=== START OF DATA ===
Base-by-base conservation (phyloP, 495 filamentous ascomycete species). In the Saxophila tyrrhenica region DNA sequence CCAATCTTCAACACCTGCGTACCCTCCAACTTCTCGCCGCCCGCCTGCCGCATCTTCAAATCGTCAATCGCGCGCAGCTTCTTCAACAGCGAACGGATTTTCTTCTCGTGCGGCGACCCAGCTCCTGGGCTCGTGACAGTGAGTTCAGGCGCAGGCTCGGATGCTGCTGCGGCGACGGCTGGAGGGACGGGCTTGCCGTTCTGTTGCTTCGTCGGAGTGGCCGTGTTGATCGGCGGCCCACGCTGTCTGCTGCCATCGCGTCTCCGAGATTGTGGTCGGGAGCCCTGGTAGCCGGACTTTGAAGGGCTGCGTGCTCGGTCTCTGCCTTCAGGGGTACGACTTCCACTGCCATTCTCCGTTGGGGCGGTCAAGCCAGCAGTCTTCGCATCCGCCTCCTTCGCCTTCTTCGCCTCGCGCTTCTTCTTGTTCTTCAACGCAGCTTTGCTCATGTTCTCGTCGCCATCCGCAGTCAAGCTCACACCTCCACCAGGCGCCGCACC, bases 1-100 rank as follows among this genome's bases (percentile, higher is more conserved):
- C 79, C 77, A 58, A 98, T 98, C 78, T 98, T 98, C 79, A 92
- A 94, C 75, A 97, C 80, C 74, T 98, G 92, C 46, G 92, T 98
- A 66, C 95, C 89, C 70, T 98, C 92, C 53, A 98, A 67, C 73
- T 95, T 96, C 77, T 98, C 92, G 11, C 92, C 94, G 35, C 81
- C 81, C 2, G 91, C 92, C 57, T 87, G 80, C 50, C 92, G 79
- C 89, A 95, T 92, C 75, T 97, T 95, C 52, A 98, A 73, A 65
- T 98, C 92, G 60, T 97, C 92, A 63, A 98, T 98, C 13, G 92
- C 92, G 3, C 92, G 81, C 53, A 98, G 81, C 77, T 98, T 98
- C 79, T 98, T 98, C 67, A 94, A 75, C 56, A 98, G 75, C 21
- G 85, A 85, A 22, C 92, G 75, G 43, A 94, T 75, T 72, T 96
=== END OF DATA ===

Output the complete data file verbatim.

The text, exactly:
Base-by-base conservation (phyloP, 495 filamentous ascomycete species). In the Saxophila tyrrhenica region DNA sequence CCAATCTTCAACACCTGCGTACCCTCCAACTTCTCGCCGCCCGCCTGCCGCATCTTCAAATCGTCAATCGCGCGCAGCTTCTTCAACAGCGAACGGATTTTCTTCTCGTGCGGCGACCCAGCTCCTGGGCTCGTGACAGTGAGTTCAGGCGCAGGCTCGGATGCTGCTGCGGCGACGGCTGGAGGGACGGGCTTGCCGTTCTGTTGCTTCGTCGGAGTGGCCGTGTTGATCGGCGGCCCACGCTGTCTGCTGCCATCGCGTCTCCGAGATTGTGGTCGGGAGCCCTGGTAGCCGGACTTTGAAGGGCTGCGTGCTCGGTCTCTGCCTTCAGGGGTACGACTTCCACTGCCATTCTCCGTTGGGGCGGTCAAGCCAGCAGTCTTCGCATCCGCCTCCTTCGCCTTCTTCGCCTCGCGCTTCTTCTTGTTCTTCAACGCAGCTTTGCTCATGTTCTCGTCGCCATCCGCAGTCAAGCTCACACCTCCACCAGGCGCCGCACC, bases 1-100 rank as follows among this genome's bases (percentile, higher is more conserved):
- C 79, C 77, A 58, A 98, T 98, C 78, T 98, T 98, C 79, A 92
- A 94, C 75, A 97, C 80, C 74, T 98, G 92, C 46, G 92, T 98
- A 66, C 95, C 89, C 70, T 98, C 92, C 53, A 98, A 67, C 73
- T 95, T 96, C 77, T 98, C 92, G 11, C 92, C 94, G 35, C 81
- C 81, C 2, G 91, C 92, C 57, T 87, G 80, C 50, C 92, G 79
- C 89, A 95, T 92, C 75, T 97, T 95, C 52, A 98, A 73, A 65
- T 98, C 92, G 60, T 97, C 92, A 63, A 98, T 98, C 13, G 92
- C 92, G 3, C 92, G 81, C 53, A 98, G 81, C 77, T 98, T 98
- C 79, T 98, T 98, C 67, A 94, A 75, C 56, A 98, G 75, C 21
- G 85, A 85, A 22, C 92, G 75, G 43, A 94, T 75, T 72, T 96